Connecting to More Opportunities in China

The recent opening of the China – Hong Kong Bond Connect went relatively unnoticed but it could have long lasting implications for global asset allocations and hedge fund opportunities. Alongside the inclusion of some onshore listed A-shares in the MSCI indices, the Bond Connect can be seen to represent a further step in the opening up of Chinese capital markets – allowing access to the second largest economy on the world, the second largest stock market and the third largest bond market. In spite of the recent focus on capital controls around the onshore currency – arguably largely taken to stabilise the onshore CNY-USD rate – increased access to onshore assets through the stock and bond connect programmes should create more opportunities going forward for both outright and hedged investors.

To recap, the Shanghai-Hong Kong Stock Connect was launched in November 2014, allowing overseas investors easier access to the onshore “A-share” markets in Shanghai as well as allowing onshore Chinese investors access to Hong Kong listed names. Since the launch, the number of eligible names has increased and other limitations, such as an aggregate quota, eliminated. Covered short selling is also allowed. In December 2016, the Shenzhen-Hong Kong Stock Connect was launched, adding the smaller but racier and tech-heavy smaller cap Shenzhen exchange to the mix. These two channels have supplemented the existing QFII (Qualified Foreign Institutional Investor) and RQFII (RMB Qualified Foreign Institutional Investor) schemes. Crucially, this permits settlement in the offshore currency (CNH) which allows investors to exchange and hedge freely, albeit with some basis risk to the onshore CNY.

The Bond Connect allows access in a similar way to nearly $10 trillion of assets in China’s fixed income markets, supplementing previous access through QFII and RQFII as well as the China Interbank Bond Market (CIBM) scheme. This includes all types of bond securities tradable on the CIBM including central and local government bonds, central bank paper, financial policy bank bonds, corporate bonds, commercial paper, asset-backed securities and so on, as well as subscriptions for new issues. The People’s Bank of China (PBOC) has said that hedging tools such as bond repos (repurchase agreements) and interest rate derivatives will be available in the future. To an investor, Bond Connect means avoiding lengthy and complicated registration procedures, fewer restrictions such as a lock up on investment principal which was part of the earlier schemes, and more clarity on repatriation of sale proceeds.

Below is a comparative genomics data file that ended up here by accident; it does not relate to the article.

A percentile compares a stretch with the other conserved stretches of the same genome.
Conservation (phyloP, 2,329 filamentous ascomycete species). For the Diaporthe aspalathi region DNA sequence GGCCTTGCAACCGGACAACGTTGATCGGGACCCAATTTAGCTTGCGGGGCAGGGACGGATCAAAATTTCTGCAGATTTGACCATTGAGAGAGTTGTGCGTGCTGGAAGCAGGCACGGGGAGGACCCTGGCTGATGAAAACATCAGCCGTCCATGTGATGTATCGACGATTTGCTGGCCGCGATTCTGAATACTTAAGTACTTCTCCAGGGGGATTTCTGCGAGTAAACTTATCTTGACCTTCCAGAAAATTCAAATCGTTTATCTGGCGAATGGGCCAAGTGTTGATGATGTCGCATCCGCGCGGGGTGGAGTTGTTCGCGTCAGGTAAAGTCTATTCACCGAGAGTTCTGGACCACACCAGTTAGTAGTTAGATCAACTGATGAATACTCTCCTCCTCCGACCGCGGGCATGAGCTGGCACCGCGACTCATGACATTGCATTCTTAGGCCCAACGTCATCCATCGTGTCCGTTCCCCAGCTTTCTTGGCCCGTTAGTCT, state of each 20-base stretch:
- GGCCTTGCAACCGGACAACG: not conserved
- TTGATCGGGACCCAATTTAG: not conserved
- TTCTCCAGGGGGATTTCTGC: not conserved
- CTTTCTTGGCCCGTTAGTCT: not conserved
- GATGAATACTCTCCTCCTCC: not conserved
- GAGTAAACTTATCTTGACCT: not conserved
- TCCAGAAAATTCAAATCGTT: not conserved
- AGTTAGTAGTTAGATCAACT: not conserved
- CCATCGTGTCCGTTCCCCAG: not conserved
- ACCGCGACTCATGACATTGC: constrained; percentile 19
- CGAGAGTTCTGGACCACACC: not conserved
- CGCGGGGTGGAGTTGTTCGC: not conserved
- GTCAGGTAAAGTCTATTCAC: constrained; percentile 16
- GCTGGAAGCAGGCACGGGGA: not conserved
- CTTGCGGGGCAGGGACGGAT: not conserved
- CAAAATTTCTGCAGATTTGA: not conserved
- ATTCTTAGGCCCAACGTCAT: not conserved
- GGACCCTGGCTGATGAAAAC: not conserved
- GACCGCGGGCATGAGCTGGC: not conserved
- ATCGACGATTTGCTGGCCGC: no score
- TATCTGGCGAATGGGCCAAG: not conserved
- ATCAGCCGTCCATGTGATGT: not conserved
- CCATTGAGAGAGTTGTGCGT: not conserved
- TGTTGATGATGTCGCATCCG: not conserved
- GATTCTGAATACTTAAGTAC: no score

In equity markets at the moment, offshore investors have typically invested in Hong Kong listed names (“H shares”) as well as those Chinese entities listed on the US exchanges. Access to onshore markets gives an investor the ability to trade a much wider breadth of industries and over 1500 more stocks of over $6.5 trillion market capitalization[1] (some are dual listed in Hong Kong, but not fungible, leading to relative value opportunities). The offshore markets (Hong Kong has just over 1000 stocks worth just over $2.3 trillion while there are about 90 listed ADRs worth nearly $1.5 trillion[2]) are dominated by the big tech names and state owned financials. Many of the consumer and healthcare names that are potential beneficiaries of the move towards a consumer-driven economy are onshore names.

 

Figure 1

Daily Turnover – Shanghai–Hong Kong Stock Connect and Shenzhen–Hong Kong Stock Connect


Source: Bloomberg. From Nov 17 2014 to July 10 2017.

Figure 2

Correlations Between Global Market and Chinese Markets


Source: Bloomberg. From Nov 2014 to June 2017.

CSI300 is an index of 300 large stocks drawn from Shanghai and Shenzhen.

SHCOMP is an index of all stocks that are traded at the Shanghai Stock Exchange.

HSCEI is the major index that tracks the performance of China enterprises listed in Hong Kong in the form of H shares.

CHINEXT is a Nasdaq-style board dominated by smaller tech companies.